Within five years after an accessibility standard is adopted by regulation or at such earlier time as the Minister may specify, an SDC will review and, if required, revise the measures, policies, practices and requirements to be implemented on or before January 1, 2025 and the time-frame for their implementation (section 9(9) of the Act).

4. Membership

Composition

Per section 8(4) of the Act, the Minister shall invite the following persons or entities to participate as members of an SDC:

1. Persons with disabilities or their representatives.
2. Representatives of the industries, sectors of the economy or classes of persons or organizations to which the accessibility standard is intended to apply.
3. Representatives of ministries that have responsibilities relating to the industries, sectors of the economy or classes of persons or organizations to which the accessibility standard is intended to apply. 4. Such other persons or organizations as the Minister may consider advisable.

As provided for in the Ontario Governments 2007 Election platform, 50 percent of members on an SDC will continue to be representatives of the disability community or persons with disabilities.

Ministers Invitation

The Minister may invite Accessibility Standards Advisory Council members to sit on SDCs (section 8(5) of the Act).
The Minister may also retain, appoint or request experts to provide advice to a standards development SDC (section 12 of the Act).

Chair

The Minister shall assign a Chair to an SDC to be responsible for ensuring the SDC meets its deadlines and for the effective, balanced, fair and equal participation of all members on the SDC during deliberations and discussions.

The Minister may, at his or her discretion, invite an SDC member to act as vice-chair or as the Chairs alternate where the Chair is unavailable. The Chairs alternate will be responsible for performing the role of the Chair should the Chair be absent.

5. Meetings

Unless otherwise stated, the SDCs will meet in Toronto unless otherwise stated, for one to two days, approximately every six to eight weeks as needed. However, the frequency of meetings may vary as required according to the work volume of the SDC and the time within which such work is to be completed.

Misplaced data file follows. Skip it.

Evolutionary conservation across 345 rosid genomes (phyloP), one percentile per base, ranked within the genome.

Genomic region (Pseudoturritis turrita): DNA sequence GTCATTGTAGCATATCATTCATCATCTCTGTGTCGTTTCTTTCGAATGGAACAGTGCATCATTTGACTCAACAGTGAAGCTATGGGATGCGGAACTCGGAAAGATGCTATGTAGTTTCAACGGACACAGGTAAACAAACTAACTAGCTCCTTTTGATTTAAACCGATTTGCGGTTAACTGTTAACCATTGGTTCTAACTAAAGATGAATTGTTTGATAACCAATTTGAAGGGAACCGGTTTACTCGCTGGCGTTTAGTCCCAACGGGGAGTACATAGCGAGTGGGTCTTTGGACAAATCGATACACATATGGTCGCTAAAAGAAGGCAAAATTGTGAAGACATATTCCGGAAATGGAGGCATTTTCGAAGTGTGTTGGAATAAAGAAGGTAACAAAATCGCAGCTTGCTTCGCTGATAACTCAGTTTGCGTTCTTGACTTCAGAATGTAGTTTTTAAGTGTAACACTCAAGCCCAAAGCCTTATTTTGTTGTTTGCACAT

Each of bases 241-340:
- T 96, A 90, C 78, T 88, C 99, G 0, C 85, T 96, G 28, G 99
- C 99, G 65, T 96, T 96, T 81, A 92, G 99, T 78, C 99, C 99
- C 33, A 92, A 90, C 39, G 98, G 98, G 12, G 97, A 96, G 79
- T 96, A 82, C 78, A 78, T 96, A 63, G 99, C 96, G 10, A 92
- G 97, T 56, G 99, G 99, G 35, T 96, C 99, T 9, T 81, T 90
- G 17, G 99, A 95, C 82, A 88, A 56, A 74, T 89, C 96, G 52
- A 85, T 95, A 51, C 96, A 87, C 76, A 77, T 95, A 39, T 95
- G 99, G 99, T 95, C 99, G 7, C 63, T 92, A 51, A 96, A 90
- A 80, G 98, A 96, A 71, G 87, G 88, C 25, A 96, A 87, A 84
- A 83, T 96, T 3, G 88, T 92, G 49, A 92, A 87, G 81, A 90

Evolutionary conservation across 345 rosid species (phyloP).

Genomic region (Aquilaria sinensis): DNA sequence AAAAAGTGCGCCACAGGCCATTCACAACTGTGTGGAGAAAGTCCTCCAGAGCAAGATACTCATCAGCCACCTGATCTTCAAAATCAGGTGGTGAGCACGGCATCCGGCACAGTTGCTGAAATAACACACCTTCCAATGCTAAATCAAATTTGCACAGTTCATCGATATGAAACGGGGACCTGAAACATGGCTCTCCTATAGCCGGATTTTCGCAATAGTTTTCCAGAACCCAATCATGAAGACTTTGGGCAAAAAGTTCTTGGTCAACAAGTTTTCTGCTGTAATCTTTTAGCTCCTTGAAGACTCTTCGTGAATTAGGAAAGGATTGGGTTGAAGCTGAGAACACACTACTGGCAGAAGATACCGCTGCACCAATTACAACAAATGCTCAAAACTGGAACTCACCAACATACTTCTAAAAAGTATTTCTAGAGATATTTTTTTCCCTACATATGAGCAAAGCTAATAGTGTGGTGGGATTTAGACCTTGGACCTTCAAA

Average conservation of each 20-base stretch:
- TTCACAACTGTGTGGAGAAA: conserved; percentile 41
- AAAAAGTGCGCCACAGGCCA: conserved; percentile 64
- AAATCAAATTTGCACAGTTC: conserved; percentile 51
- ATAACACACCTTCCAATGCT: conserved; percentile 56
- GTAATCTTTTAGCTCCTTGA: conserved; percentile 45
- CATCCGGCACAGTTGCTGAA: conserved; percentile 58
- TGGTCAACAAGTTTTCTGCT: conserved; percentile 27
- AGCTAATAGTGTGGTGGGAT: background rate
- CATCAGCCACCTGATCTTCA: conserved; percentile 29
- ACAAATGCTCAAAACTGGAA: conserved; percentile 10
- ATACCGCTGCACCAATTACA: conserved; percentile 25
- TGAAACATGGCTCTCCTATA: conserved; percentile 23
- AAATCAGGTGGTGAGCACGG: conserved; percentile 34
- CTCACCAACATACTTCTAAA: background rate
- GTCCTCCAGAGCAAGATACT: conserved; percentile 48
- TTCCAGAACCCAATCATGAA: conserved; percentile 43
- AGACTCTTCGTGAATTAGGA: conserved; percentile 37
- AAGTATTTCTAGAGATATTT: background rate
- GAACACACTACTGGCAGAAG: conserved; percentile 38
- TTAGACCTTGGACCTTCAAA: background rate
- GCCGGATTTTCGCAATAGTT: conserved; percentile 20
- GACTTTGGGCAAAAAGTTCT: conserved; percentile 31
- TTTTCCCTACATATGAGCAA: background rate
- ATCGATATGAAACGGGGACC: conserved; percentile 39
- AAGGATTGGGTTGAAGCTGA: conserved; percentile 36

As far as is possible, appropriate time will be provided between SDC meetings in order to allow members the time to review materials and carry out any other required tasks associated with each SDC.

Members may participate via networking technology under exceptional circumstances, subject to the Chairs discretion.

6. Timelines

The Chair of each SDC will receive a mandate letter from the Minister with specified timelines for the standards development process.

7. Quorum

In order to hold a discussion, 75% of SDC members must be present at the meeting to constitute a quorum.

8. Voting

Voting members:

* Accessibility Standards Advisory Council members invited to sit on an SDC.
* SDC members invited by the Minister, including the Chair, vice-chair or their alternate as applicable.

Non-voting members:
* Ontario ministry representatives
* Technical sub-committee members that are not SDC members (if applicable)

For initial proposals being posted for public comment, and final proposals to the Minister, SDC members are only permitted to indicate two voting options: an affirmative (yes vote), when the content of the recommendation is acceptable as presented; and a negative (no vote), when the content of the recommendation is deemed unacceptable, in error, or incomplete.

Voting is to take place on a provision-by-provision basis.

All voting on initial proposals being posted for public comment and final proposals for the Minister must be recorded, with the results noted in the minutes.

Votes will only be recorded numerically (e.g. yes=10, no=5), and will not identify how individual SDC members voted.

Before each vote, SDC members will be asked two questions:

1. For each of the individual proposals, SDC members will be asked: Do you agree that this proposal should be included in the final recommendations submitted to the Minister?
2. After the SDC has voted on all of the individual proposals, SDC members will be asked: Do you support submitting the final recommendations for the Standard to the Minister for governments consideration?

In order to pass formal resolutions on proposed standards and recommendations for the Minister, agreement by 75% of the voting members present at the meeting will constitute approval.

Of the 75% who vote to pass a formal resolution, proposed standard or recommendation, 50% must be comprised of representatives from the disability community or persons with disabilities.
With the exception of the Chairs Alternate, no alternates or proxies are permitted to participate in the duties of the voting members of the SDC unless otherwise directed by the Minister.

However, alternatives or proxies are permitted to participate on technical sub-SDCs, if applicable.

9. Expenses and Allowance

Allowance

Note that SDC members may be provided an allowance for carrying out SDC work (per section 8(7(a)) of the Act). This allowance is based on the precedent established for remuneration of the Accessibility Standards Advisory Council members, as noted in a Ministers letter of invitation, and is provided at the discretion of the Minister.

Travel-Related